Nadezda Nikolova has long observed the San Francisco Bay Area and its redwood forests. Her personal experience with the environment gave rise to abstract visions which she takes down on paper, before locking herself in her darkroom to engage in a true chemical process.
Based in Oakland, California, Nikolova is moving away from digital technologies to focus on the historical photographic processes. Without a camera, she captures the lost intimacy of landscapes. To do this, she uses the technique of the photogram. In her darkroom, she manipulates metal plates pre-soaked in wet collodion, a solution of gun cotton (cotton powder) dissolved in a preparation of alcohol and ether. The plate is then sensitized in a silver nitrate bath, before being submitted to the artist’s craftsmanship.
This artisanal photographic process, dating back to 1851, was first made on paper negative, then on glass. Nikolova opted for ferrotypes, black metal plates. Never industrialized, wet collodion photography remains the domain of a handful of initiates. The first challenge is to obtain the necessary materials, to have an equipped lab, and above all, to undergo a training, because the technique involves handling dangerous chemicals.
Just like the natural world, metal plates are in a constant state of metamorphosis. They dry in under three minutes, thus desensitizing and no longer being modifiable. Each layer of pattern means an additional operation against time before the plate dries, so speed of execution is key.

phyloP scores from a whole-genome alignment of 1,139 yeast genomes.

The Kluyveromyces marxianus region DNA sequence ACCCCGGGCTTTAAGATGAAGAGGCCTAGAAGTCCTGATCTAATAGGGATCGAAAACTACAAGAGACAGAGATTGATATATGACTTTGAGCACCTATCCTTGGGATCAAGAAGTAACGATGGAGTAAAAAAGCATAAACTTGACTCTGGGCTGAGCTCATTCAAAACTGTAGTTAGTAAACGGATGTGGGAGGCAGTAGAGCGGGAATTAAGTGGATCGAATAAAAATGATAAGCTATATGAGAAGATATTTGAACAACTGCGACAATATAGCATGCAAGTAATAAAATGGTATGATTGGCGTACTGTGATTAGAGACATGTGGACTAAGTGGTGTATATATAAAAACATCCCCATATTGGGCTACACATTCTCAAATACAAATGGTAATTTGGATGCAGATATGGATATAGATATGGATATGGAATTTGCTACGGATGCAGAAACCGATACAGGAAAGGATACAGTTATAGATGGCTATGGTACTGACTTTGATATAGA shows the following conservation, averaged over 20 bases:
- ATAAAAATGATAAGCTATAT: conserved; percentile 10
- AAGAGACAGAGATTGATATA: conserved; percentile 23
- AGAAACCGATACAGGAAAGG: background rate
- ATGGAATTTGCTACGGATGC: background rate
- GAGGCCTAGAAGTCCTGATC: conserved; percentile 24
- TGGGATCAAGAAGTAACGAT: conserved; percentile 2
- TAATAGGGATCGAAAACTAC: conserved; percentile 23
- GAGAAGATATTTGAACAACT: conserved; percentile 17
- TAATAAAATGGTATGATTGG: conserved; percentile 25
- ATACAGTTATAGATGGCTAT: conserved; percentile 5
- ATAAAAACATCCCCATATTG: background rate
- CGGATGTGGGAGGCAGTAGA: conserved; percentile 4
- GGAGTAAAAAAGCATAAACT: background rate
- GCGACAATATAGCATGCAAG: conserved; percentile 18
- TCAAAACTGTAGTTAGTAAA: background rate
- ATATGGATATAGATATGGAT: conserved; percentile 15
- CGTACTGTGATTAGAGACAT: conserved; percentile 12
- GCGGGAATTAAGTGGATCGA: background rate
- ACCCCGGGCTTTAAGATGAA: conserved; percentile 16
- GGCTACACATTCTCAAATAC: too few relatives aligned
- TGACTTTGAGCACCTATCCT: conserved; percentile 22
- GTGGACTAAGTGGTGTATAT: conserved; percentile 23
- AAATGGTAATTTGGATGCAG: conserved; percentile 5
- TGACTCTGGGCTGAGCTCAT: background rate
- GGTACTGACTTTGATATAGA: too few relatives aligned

Time, light, and black and white
In her ongoing series Elemental Forms, Nikolova tells intricate stories using the simplest means and the most basic materials possible. Paper masks, brushes, and tracing paper are used to generate almost dreamlike worlds, halfway between dream and reality.
Like an architect sketching blueprints, Nikolova prepares her compositions in advance. However, she leaves a central place to chance, because the results differ based how the plates react to temperature. Each pattern is an “accident,” and each piece is unique, impossible to reproduce.
Nikolova combines her stories, memories, and sensory experiences with the great photographic tradition. “The images are both beautiful representations of what the artist wants to evoke, and a beautiful tribute to the history of photography through the use of this material,” says Jehan de Bujadoux, director of the Esther Woerdehoff Gallery.
The final result, rather akin to painting, questions the changing seasons and the eternal present. The process itself appeals to memory, which, like light on the metal plate, leaves random traces. As Nikolova herself puts it, she “seeks to record intuitive responses that speak to the felt, ineffable experience of being present in the landscape.”
« Elemental Forms » : February 2 to March 25, 2023. Galerie Esther Woerdehoff, 36 rue Falguière, 75015 Paris